Water is the lens through which this fifth-generation rancher tells his story. While the discovery of oil in this part of Texas fueled the region's growth, water has the upper hand, determining where people live and how they make their living. Agriculture, ranching, drilling for oil, and now fracking all require water, with each pursuit requiring more and more but giving back less and less to the communities they’ve helped enrich. In A Rock between Two Rivers, Fitzsimons struggles with the inheritance he wants for his own children, one that considers the future consequences of our actions toward the land we are born to and owns the broader threats to our natural resources that loom in the near distance.
Interweaving a family narrative of a life built on the U.S.-Mexico border and the history of European colonization with its brutal consequences on the land and indigenous peoples, Fitzsimons explores how our attitudes toward this precious resource have changed alongside our relationship to the places we call home.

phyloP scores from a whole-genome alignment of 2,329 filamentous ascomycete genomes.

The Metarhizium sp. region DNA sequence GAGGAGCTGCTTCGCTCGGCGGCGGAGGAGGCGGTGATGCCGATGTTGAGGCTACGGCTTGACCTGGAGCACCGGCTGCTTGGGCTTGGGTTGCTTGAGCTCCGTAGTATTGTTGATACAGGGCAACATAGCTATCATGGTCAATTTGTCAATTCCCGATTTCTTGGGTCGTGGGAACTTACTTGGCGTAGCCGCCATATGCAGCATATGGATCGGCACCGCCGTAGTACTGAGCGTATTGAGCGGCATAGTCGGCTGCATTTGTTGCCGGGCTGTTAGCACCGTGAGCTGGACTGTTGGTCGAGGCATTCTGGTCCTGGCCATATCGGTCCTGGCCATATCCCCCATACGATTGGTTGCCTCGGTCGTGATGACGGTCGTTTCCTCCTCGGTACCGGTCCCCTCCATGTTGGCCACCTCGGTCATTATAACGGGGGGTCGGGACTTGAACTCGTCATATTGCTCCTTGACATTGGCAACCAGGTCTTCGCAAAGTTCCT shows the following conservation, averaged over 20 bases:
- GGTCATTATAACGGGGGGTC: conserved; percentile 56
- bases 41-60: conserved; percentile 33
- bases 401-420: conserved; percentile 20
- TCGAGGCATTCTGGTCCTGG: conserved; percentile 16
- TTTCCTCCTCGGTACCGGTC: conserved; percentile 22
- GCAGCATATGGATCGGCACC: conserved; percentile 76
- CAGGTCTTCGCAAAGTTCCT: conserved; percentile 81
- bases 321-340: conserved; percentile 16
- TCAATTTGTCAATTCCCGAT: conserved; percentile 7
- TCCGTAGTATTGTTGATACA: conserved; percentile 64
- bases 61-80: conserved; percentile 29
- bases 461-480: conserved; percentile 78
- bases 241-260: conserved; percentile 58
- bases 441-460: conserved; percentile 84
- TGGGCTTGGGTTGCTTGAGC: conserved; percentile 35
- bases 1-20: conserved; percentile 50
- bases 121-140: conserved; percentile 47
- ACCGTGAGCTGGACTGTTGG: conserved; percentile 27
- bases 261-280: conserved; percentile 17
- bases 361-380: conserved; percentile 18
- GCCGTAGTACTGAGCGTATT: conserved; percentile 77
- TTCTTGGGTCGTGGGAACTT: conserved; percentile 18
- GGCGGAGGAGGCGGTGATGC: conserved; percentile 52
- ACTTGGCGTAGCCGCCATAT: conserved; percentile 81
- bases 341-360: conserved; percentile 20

|Publisher:||Trinity University Press|
|Product dimensions:||5.00(w) x 7.70(h) x 0.90(d)|
About the Author
What People are Saying About This
"You can grab a fistful of South Texas scree and hold it in the palm of your hand, but you’ll never really feel the weight of it until it’s gone, blown off by the wind. That’s the message at the heart of Hugh Fitzsimons's touching A Rock between Two Rivers. It’s more than a story about the dangers of fracking; it’s an elegy for a vanishing land peopled by unforgettable characters, told with poetry and grace by a writer who was formed by that land." Seamus McGraw, author of A Thirsty Land: The Making of an American Water Crisis and The End of Country: Dispatches from the Frack Zone
A Rock between Two Rivers is an elegy and a love song from a rancher with one boot in the sacred and one in the profanea must-read account of the toll taken on Texas land by the mad dash to drain the Eagle Ford Shale. Atop a plundered aquifer and broken land, Hugh Fitzsimons traces the fracturing of the human spirit and asks us that most vital question: Will we learn to say ‘enough’ before it is too late? This is fracking understood in its full dimensionsa soul-shattering experience.” Adam Briggle, author of A Field Philosopher’s Guide to Fracking: How One Texas Town Stood Up to Oil and Gas